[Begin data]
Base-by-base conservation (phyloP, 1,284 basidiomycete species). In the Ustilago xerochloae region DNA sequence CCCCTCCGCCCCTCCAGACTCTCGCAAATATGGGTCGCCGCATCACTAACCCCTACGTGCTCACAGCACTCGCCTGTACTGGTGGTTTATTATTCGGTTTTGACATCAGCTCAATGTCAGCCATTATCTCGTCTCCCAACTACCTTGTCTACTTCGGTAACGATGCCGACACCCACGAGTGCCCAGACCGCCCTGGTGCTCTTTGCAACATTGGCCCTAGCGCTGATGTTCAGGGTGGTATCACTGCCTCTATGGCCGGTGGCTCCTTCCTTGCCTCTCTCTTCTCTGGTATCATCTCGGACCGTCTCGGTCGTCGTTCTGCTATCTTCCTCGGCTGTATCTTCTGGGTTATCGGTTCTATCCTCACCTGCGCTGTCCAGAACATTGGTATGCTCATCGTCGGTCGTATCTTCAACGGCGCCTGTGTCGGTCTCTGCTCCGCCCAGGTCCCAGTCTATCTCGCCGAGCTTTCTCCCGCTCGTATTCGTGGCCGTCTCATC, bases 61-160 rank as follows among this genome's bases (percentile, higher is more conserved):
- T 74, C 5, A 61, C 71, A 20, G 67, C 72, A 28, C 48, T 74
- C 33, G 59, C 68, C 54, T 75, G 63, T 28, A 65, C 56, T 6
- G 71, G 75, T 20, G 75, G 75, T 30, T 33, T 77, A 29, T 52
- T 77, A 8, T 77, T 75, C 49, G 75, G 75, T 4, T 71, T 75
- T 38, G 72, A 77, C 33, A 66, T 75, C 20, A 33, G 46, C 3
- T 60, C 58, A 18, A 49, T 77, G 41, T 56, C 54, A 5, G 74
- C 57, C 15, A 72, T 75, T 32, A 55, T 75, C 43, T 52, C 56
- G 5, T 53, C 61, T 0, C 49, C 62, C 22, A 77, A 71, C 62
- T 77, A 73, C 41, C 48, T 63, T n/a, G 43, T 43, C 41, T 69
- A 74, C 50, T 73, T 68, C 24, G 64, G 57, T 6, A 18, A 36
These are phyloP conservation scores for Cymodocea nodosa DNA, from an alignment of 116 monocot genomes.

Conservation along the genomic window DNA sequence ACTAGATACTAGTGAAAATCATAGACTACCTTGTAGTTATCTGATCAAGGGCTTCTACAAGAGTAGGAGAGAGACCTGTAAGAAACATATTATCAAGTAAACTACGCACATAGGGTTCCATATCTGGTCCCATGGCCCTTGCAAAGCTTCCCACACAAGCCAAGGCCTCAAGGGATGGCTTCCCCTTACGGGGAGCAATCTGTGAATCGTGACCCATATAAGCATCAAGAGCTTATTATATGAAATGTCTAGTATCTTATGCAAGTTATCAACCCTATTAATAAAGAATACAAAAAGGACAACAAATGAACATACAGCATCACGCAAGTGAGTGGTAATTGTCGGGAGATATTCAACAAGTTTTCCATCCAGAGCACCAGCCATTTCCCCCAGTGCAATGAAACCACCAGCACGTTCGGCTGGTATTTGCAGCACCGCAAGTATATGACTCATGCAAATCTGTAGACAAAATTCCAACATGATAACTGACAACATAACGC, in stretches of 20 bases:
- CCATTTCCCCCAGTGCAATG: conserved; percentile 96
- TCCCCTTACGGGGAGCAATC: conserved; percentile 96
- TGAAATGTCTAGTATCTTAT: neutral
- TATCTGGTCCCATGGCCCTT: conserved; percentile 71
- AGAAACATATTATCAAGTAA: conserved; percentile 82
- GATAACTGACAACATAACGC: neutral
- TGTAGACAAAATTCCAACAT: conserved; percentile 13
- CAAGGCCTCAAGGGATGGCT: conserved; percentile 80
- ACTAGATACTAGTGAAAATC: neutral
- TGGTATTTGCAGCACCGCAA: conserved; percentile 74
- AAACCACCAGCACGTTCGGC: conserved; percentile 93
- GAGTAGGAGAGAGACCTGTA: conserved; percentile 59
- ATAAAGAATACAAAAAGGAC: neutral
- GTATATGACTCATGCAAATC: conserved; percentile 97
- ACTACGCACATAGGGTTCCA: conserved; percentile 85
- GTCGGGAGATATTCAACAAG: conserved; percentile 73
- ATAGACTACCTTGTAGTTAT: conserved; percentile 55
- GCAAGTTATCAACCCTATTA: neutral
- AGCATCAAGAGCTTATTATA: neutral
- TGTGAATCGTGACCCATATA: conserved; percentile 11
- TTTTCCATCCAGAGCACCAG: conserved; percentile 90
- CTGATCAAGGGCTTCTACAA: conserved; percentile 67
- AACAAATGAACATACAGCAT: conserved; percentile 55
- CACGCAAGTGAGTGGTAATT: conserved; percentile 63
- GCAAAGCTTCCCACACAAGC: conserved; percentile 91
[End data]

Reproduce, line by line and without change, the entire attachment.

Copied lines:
Base-by-base conservation (phyloP, 1,284 basidiomycete species). In the Ustilago xerochloae region DNA sequence CCCCTCCGCCCCTCCAGACTCTCGCAAATATGGGTCGCCGCATCACTAACCCCTACGTGCTCACAGCACTCGCCTGTACTGGTGGTTTATTATTCGGTTTTGACATCAGCTCAATGTCAGCCATTATCTCGTCTCCCAACTACCTTGTCTACTTCGGTAACGATGCCGACACCCACGAGTGCCCAGACCGCCCTGGTGCTCTTTGCAACATTGGCCCTAGCGCTGATGTTCAGGGTGGTATCACTGCCTCTATGGCCGGTGGCTCCTTCCTTGCCTCTCTCTTCTCTGGTATCATCTCGGACCGTCTCGGTCGTCGTTCTGCTATCTTCCTCGGCTGTATCTTCTGGGTTATCGGTTCTATCCTCACCTGCGCTGTCCAGAACATTGGTATGCTCATCGTCGGTCGTATCTTCAACGGCGCCTGTGTCGGTCTCTGCTCCGCCCAGGTCCCAGTCTATCTCGCCGAGCTTTCTCCCGCTCGTATTCGTGGCCGTCTCATC, bases 61-160 rank as follows among this genome's bases (percentile, higher is more conserved):
- T 74, C 5, A 61, C 71, A 20, G 67, C 72, A 28, C 48, T 74
- C 33, G 59, C 68, C 54, T 75, G 63, T 28, A 65, C 56, T 6
- G 71, G 75, T 20, G 75, G 75, T 30, T 33, T 77, A 29, T 52
- T 77, A 8, T 77, T 75, C 49, G 75, G 75, T 4, T 71, T 75
- T 38, G 72, A 77, C 33, A 66, T 75, C 20, A 33, G 46, C 3
- T 60, C 58, A 18, A 49, T 77, G 41, T 56, C 54, A 5, G 74
- C 57, C 15, A 72, T 75, T 32, A 55, T 75, C 43, T 52, C 56
- G 5, T 53, C 61, T 0, C 49, C 62, C 22, A 77, A 71, C 62
- T 77, A 73, C 41, C 48, T 63, T n/a, G 43, T 43, C 41, T 69
- A 74, C 50, T 73, T 68, C 24, G 64, G 57, T 6, A 18, A 36
These are phyloP conservation scores for Cymodocea nodosa DNA, from an alignment of 116 monocot genomes.

Conservation along the genomic window DNA sequence ACTAGATACTAGTGAAAATCATAGACTACCTTGTAGTTATCTGATCAAGGGCTTCTACAAGAGTAGGAGAGAGACCTGTAAGAAACATATTATCAAGTAAACTACGCACATAGGGTTCCATATCTGGTCCCATGGCCCTTGCAAAGCTTCCCACACAAGCCAAGGCCTCAAGGGATGGCTTCCCCTTACGGGGAGCAATCTGTGAATCGTGACCCATATAAGCATCAAGAGCTTATTATATGAAATGTCTAGTATCTTATGCAAGTTATCAACCCTATTAATAAAGAATACAAAAAGGACAACAAATGAACATACAGCATCACGCAAGTGAGTGGTAATTGTCGGGAGATATTCAACAAGTTTTCCATCCAGAGCACCAGCCATTTCCCCCAGTGCAATGAAACCACCAGCACGTTCGGCTGGTATTTGCAGCACCGCAAGTATATGACTCATGCAAATCTGTAGACAAAATTCCAACATGATAACTGACAACATAACGC, in stretches of 20 bases:
- CCATTTCCCCCAGTGCAATG: conserved; percentile 96
- TCCCCTTACGGGGAGCAATC: conserved; percentile 96
- TGAAATGTCTAGTATCTTAT: neutral
- TATCTGGTCCCATGGCCCTT: conserved; percentile 71
- AGAAACATATTATCAAGTAA: conserved; percentile 82
- GATAACTGACAACATAACGC: neutral
- TGTAGACAAAATTCCAACAT: conserved; percentile 13
- CAAGGCCTCAAGGGATGGCT: conserved; percentile 80
- ACTAGATACTAGTGAAAATC: neutral
- TGGTATTTGCAGCACCGCAA: conserved; percentile 74
- AAACCACCAGCACGTTCGGC: conserved; percentile 93
- GAGTAGGAGAGAGACCTGTA: conserved; percentile 59
- ATAAAGAATACAAAAAGGAC: neutral
- GTATATGACTCATGCAAATC: conserved; percentile 97
- ACTACGCACATAGGGTTCCA: conserved; percentile 85
- GTCGGGAGATATTCAACAAG: conserved; percentile 73
- ATAGACTACCTTGTAGTTAT: conserved; percentile 55
- GCAAGTTATCAACCCTATTA: neutral
- AGCATCAAGAGCTTATTATA: neutral
- TGTGAATCGTGACCCATATA: conserved; percentile 11
- TTTTCCATCCAGAGCACCAG: conserved; percentile 90
- CTGATCAAGGGCTTCTACAA: conserved; percentile 67
- AACAAATGAACATACAGCAT: conserved; percentile 55
- CACGCAAGTGAGTGGTAATT: conserved; percentile 63
- GCAAAGCTTCCCACACAAGC: conserved; percentile 91